The Historical Subject Files consists of clippings, press releases, programs, and other printed matter compiled over the years by curators of the Columbiana Collection and staff of the University Archives. You can find relevant materials in the following folders:
    • "Atomic Energy Research, 1930s-1980s" in Box 6 folder 5
    • "Manhattan Project, 1940s-2000s" in Box 41, folder 10
    • "SAM Labs--Manhattan Project, 1940s-1990s" in Box 48, folder 3

For more information on how to access our collections, check out our Research & Access website. If you have any questions about how to find materials or how to access materials, please contact uarchives@columbia.edu.

In order to use the University Archives collections at the Rare Book & Manuscript Library (RBML), you will be required to register your own Special Collections Research Account before your visit and to validate the account in person with government-issued photo identification or Columbia ID card. Once you have created your Special Collections Research Account, you will be able to request materials directly from the finding aid: click the check box located on the right for the box(es) you need, and then scroll back to the top of the container list document and click “Submit Request” button in the red-rimmed box at top. This should lead you directly to your Special Collections Research Account to complete the request form.

  • C. S. (Chien-shiung) Wu Papers
    The collection consists of speeches, reports, publications, research notes, and correspondence. The bulk of the collection relates to Wu's involvement in the American Physical Society as well as her research activities. The correspondence is chiefly professional, relating to C. S. Wu's physics research, professional commitments, appointments, meetings, conferences, and publications. Correspondence also includes letters from individuals around the world praising Wu for her accomplishments, asking advice, arranging speaking engagements, discussing administrative matters, and trading research notes, as well as information on publications and other topics. In addition, the collection contains information on Wu's involvement in the development of an affirmative action program at Columbia University in the 1970s.
     
  • Selig Hecht papers, 1914-1937
    Professor of biophysics at Columbia University, 1926-1947, and author of Explaining the Atom (1947).
     
  • Dana Paul Mitchel Papers, [ca. 1925]-1960
    Professional and personal correspondence, administrative records, manuscript lecture notes, and some miscellaneous printed materials. The general correspondence file, 1927-1958, contains letters, both personal and professional, with colleagues, with and about his students, about laboratory equipment, about weapons for the Army and Navy, and with industry concerning his research.
     
  • Department of Physics Historical records, 1862-1997
    This collection is made up of an assortment of historical material, consisting of photographs, negatives, faculty and guest lecturer correspondence, biographical materials for some of the faculty, programs from various lecture series given at Columbia, publications, picture postcards, and even a sheet of commemorative postage stamps. These documents were collected in The Columbia Physics Department: a brief history, a booklet of reproductions of some of the archival documents, correspondence, and photographs relating to the history of the Physics department of Columbia. It includes listing and photos of Columbia's Nobel Laureates and discussion of Columbia's involvement in the Manhattan Project. Correspondents include Niels Bohr, Albert Einstein, Enrico Fermi, H. A. Lorentz, R. A. Millikan, and Max Planck.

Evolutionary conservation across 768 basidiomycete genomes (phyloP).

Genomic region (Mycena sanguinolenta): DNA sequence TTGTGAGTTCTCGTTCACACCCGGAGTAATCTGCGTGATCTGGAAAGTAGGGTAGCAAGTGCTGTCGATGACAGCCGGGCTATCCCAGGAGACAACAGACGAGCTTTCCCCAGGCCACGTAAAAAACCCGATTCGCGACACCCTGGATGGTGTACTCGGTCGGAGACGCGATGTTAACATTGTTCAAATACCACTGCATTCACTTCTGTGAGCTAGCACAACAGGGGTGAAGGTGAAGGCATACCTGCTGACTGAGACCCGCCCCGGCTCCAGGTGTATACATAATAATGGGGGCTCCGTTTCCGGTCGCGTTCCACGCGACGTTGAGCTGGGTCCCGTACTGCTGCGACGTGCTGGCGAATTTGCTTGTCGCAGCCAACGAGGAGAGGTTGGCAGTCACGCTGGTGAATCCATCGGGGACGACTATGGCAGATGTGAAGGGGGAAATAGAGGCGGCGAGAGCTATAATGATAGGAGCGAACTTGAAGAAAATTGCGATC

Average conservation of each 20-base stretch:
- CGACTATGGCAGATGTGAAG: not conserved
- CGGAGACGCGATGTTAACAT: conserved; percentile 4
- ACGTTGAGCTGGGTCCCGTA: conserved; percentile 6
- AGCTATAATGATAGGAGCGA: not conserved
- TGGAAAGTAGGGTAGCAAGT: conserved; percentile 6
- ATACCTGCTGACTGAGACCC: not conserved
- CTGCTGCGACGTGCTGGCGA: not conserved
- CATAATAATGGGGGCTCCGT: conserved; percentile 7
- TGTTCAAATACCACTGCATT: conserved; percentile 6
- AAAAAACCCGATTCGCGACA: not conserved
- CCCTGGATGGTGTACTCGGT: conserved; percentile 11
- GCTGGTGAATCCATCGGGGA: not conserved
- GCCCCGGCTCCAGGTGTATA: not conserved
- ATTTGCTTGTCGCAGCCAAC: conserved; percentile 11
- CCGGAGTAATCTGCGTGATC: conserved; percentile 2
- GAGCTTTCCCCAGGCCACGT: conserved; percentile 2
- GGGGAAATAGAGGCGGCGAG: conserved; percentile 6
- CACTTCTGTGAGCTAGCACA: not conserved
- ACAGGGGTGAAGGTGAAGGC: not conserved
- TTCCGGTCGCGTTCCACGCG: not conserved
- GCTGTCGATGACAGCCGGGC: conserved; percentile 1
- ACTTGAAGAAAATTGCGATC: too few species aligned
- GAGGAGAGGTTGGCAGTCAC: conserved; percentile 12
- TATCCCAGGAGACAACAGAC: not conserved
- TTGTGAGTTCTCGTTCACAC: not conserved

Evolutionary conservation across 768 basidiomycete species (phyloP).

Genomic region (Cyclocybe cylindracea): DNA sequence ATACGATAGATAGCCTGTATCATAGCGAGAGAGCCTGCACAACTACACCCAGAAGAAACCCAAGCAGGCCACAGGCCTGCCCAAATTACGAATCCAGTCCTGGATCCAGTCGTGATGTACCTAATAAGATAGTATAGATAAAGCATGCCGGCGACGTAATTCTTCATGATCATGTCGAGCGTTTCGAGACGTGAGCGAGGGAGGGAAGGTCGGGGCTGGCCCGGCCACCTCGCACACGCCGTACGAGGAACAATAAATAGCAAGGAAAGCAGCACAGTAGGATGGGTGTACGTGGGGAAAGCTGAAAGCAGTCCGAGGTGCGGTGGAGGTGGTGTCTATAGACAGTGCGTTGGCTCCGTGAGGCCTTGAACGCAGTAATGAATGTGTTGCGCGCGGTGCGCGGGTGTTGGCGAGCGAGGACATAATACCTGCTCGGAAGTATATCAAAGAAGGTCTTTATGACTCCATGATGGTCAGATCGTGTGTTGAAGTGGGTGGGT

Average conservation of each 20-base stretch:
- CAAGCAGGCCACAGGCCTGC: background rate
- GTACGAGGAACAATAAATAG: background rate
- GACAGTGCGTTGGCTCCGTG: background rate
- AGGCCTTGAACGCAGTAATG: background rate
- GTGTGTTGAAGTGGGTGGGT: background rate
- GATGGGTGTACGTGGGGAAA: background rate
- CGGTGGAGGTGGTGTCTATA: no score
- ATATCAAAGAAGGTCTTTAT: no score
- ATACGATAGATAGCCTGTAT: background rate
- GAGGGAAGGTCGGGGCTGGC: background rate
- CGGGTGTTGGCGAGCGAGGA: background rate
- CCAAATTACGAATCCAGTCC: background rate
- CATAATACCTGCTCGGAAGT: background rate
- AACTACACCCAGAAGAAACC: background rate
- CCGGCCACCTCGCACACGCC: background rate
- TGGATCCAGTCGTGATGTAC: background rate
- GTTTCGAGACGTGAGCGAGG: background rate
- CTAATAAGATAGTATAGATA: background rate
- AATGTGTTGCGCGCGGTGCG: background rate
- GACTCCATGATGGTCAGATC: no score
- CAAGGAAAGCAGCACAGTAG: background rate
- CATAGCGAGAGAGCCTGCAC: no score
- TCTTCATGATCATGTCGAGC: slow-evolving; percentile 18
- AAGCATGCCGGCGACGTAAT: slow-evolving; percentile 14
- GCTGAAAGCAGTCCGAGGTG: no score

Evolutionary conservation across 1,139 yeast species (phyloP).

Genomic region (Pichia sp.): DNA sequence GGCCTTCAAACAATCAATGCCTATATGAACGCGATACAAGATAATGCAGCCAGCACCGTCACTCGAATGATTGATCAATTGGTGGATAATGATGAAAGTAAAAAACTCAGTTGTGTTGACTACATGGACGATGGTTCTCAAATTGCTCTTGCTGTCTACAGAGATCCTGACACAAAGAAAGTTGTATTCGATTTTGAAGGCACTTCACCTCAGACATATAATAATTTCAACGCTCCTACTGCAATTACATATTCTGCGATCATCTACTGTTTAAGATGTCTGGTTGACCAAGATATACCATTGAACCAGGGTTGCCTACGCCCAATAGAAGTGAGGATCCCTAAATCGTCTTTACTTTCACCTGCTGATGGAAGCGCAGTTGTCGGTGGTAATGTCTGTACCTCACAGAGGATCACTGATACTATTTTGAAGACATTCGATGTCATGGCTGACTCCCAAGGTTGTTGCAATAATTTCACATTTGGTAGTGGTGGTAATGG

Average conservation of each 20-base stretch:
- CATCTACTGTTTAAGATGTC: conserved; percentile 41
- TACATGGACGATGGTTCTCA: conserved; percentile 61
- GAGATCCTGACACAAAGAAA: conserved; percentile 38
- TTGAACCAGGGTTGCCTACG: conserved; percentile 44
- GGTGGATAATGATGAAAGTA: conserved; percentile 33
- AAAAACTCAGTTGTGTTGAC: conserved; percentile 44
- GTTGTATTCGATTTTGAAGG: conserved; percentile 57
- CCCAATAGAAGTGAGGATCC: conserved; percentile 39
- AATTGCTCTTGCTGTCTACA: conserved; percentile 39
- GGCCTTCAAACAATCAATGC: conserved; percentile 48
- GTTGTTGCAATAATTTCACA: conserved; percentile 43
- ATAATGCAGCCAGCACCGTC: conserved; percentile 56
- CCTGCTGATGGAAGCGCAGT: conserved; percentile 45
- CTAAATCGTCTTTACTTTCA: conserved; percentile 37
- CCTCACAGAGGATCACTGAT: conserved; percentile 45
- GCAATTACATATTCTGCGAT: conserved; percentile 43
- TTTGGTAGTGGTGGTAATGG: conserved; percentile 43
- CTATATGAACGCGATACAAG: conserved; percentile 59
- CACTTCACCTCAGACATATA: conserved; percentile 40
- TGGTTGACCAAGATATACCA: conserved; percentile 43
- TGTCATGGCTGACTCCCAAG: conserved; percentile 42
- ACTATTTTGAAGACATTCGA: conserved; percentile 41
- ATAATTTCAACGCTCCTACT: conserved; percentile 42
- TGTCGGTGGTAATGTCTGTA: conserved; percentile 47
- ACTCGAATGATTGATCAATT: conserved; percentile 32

• Oral Histories
    The Columbia Center for Oral History Archives is one of the largest oral history collections in the United States. The Manhattan Project is discussed in a number of interviews under a number of projects. To search for these interviews, begin by exploring the Oral History Portal. When you have found an oral history interview that interests you, please click the link to view the Full CLIO record.The CLIO record will include information about restrictions and whether or not this interview is open to researchers. You can request the transcripts to be read at the Rare Book & Manuscript Library's reading room by using your Special Collections Research Account. For more information, please visit the CCOH Archives website.

For more information on how to access our collections, check out our Research & Access website. If you have any questions about how to find materials or how to access materials, please contact uarchives@columbia.edu.

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About the images

Top - Two graduate students assembling graphite blocks for nuclear reactor. (Scan 3114) Atomic Energy, Misc. (Box 139) Historical Photograph Collection, University Archives, Rare Book & Manuscript Library, Columbia University in the City of New York.

Right - "Two leaders in atom work at Columbia -- Dr. John R. Dunning (right), one of the country's pioneer atomic scientists, points out to Dr. Pegram the workings of his "atomic pinball machine," which he uses to explain atomic energy to the public." (Scan 638) Academics, Department of Physics (Box 136).  Historical Photograph Collection, University Archives, Rare Book & Manuscript Library, Columbia University in the City of New York.